SlutWalk London: Rape Survivors Speak Out
WE ALL WANT JUSTICE AND PROTECTION FROM RAPE. Sign our petition to protect all rape survivors and prosecute rapists.
“We got told that he would be arrested 2 weeks after I made the allegation. It took 4 months. In that time they called me in and the detective sat me down and asked me how a teenage child could understand what rape was and that I had to take responsibility for my actions that night.”
“You feel that if I report this, where am I going to live? How am I going to survive? Who is going to look after me? Because the government has already washed their hands of me. When you do get the courage to report, the first thing you get when you go to the police station is ‘what is your status?’ Then they’re calling the UK Border Agency. Before you know it you’ve been raped, you’ve been sexually violated, and you find yourself in the back of the van back to the detention centre.”
“I don’t like the term victims because we’re still here. We are survivors. Every day we are getting out of bed - or sometimes not - but every day we are making it through another day and that makes us strong and it makes us survivors.”
A film by SlutWalk London with Women Against Rape and Black Women’s Rape Action Project, and the English Collective of Prostitutes.
Donna Rayment on why she signed our petition. Please sign it yourself to show your support for justice for all rape survivors.
Why I am marching
I’m marching because my body is MINE and I can wear what ever I chose to.
I’m marching for all those girls in abusive relationships that never leave and never call it rape and never report it.
I’m marching because my father hasn’t spoken to me in over two years because I’m a “slut” and “sex slave.”
I’m marching for all those ignorant men out there who blame women for men’s vile actions. We blame ourselves anyway. We judge ourselves and chastise ourselves and hurt ourselves.
I’m marching for the deputy head at my CATHOLIC SCHOOL that told me “don’t start things you can’t finish.” Reassuring words to tell a traumatised teenager. What hurts more is that I know she has experienced the same thing.
I’m marching for them not removing him from my classes and moving me instead to lower sets, even though I’m more intelligent than him, further instilling the idea in other’s minds that I’m at fault, I’m to blame and I’m a liar.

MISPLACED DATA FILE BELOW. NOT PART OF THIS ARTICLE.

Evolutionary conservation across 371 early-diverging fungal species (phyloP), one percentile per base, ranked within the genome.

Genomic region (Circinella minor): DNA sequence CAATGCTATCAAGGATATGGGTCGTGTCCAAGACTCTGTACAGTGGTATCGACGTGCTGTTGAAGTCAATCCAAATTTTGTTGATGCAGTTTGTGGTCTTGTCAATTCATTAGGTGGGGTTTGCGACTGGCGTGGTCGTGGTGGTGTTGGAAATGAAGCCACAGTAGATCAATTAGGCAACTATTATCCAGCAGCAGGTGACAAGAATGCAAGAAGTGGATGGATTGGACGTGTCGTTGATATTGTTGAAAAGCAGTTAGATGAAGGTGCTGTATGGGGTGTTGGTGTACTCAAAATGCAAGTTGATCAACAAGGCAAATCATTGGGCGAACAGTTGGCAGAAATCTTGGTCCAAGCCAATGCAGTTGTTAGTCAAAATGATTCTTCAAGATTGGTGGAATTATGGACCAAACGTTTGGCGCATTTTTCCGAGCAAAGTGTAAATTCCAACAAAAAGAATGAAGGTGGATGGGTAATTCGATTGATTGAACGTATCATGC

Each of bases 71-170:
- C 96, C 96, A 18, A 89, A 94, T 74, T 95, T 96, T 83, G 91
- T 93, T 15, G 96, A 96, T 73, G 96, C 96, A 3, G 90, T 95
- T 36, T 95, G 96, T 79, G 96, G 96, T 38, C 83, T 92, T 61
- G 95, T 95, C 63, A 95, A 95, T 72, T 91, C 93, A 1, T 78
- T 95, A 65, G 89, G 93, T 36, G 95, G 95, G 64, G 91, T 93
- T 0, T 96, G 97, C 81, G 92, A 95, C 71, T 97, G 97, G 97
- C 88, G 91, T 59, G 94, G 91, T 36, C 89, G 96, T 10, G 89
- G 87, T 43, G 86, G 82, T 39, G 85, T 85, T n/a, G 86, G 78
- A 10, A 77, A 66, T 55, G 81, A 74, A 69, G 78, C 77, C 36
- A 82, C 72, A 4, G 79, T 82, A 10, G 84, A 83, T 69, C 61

I’m marching for all those women whose cases are swept under the carpet by people in positions of power, people who are supposed to help us.
Every day I am angry. Even in my dreams I am livid.
He took all my power away.
He took away my peace of mind.
He took away the control I felt I had over my body.
I will wake up every day and I will live and I will survive this because it has not and will not kill me. I was a victim once but that doesn’t mean that’s my label forever. I am not a slut and I am not a victim. I am a human being who was hurt and is hurting and I’m doing my damn best to heal.
I have never been able to write this down and even though it has caused a lot of tears writing it, I’m glad that Slut Walk has given me a reason to.
No one should have the power to silence us.
READ THIS WHOLE PIECE UNDER THE CUT - MAJOR CONTENT WARNING FOR RAPE
Women of Colour Speak Out for SlutWalk
We are delighted to be joining women, girls and our supporters of all ages and backgrounds at SlutWalk in London, part of global protests against rape and victim-blaming. As we prepare to join, we we’re circulating a response to Black Women’s Blueprint, the US group that discouraged Black women’s participation, though women of colour on every continent joined or organised marches. This Saturday 22 September we aim to bring out our experience fighting rape by landlords, police, soldiers, immigration officials, security guards, clients, employers, boyfriends, partners. We think that thousands of women publicly identifying as “sluts” is a piece of power against rapists and other attackers who use the excuse of what we wear and how we look to dismiss violence against us. We hope to see you there!
Women of Colour @ Global Women Strike UK and US
From the age of 15 to 17 - I was with a boyfriend who regularly forced me to have sex with him and humiliated me by calling me a slut. I felt unable to do anything about it because I had willingly had sex with him in the beginning of the relationship and I guess I thought that made me a slut.
Over the years I have heard many, many stories from other women about their experiences of rape and sexual assault. Hearing those stories helped me feel that I wasn’t alone in this experience. It has also made me feel really angry that a small minority of predatory men are getting away with abusing women because of our societies hang-ups around sex and particularly female sexuality. I also find it really disturbing that for all the stories I have heard from other women – not one of these women reported their assault to the police.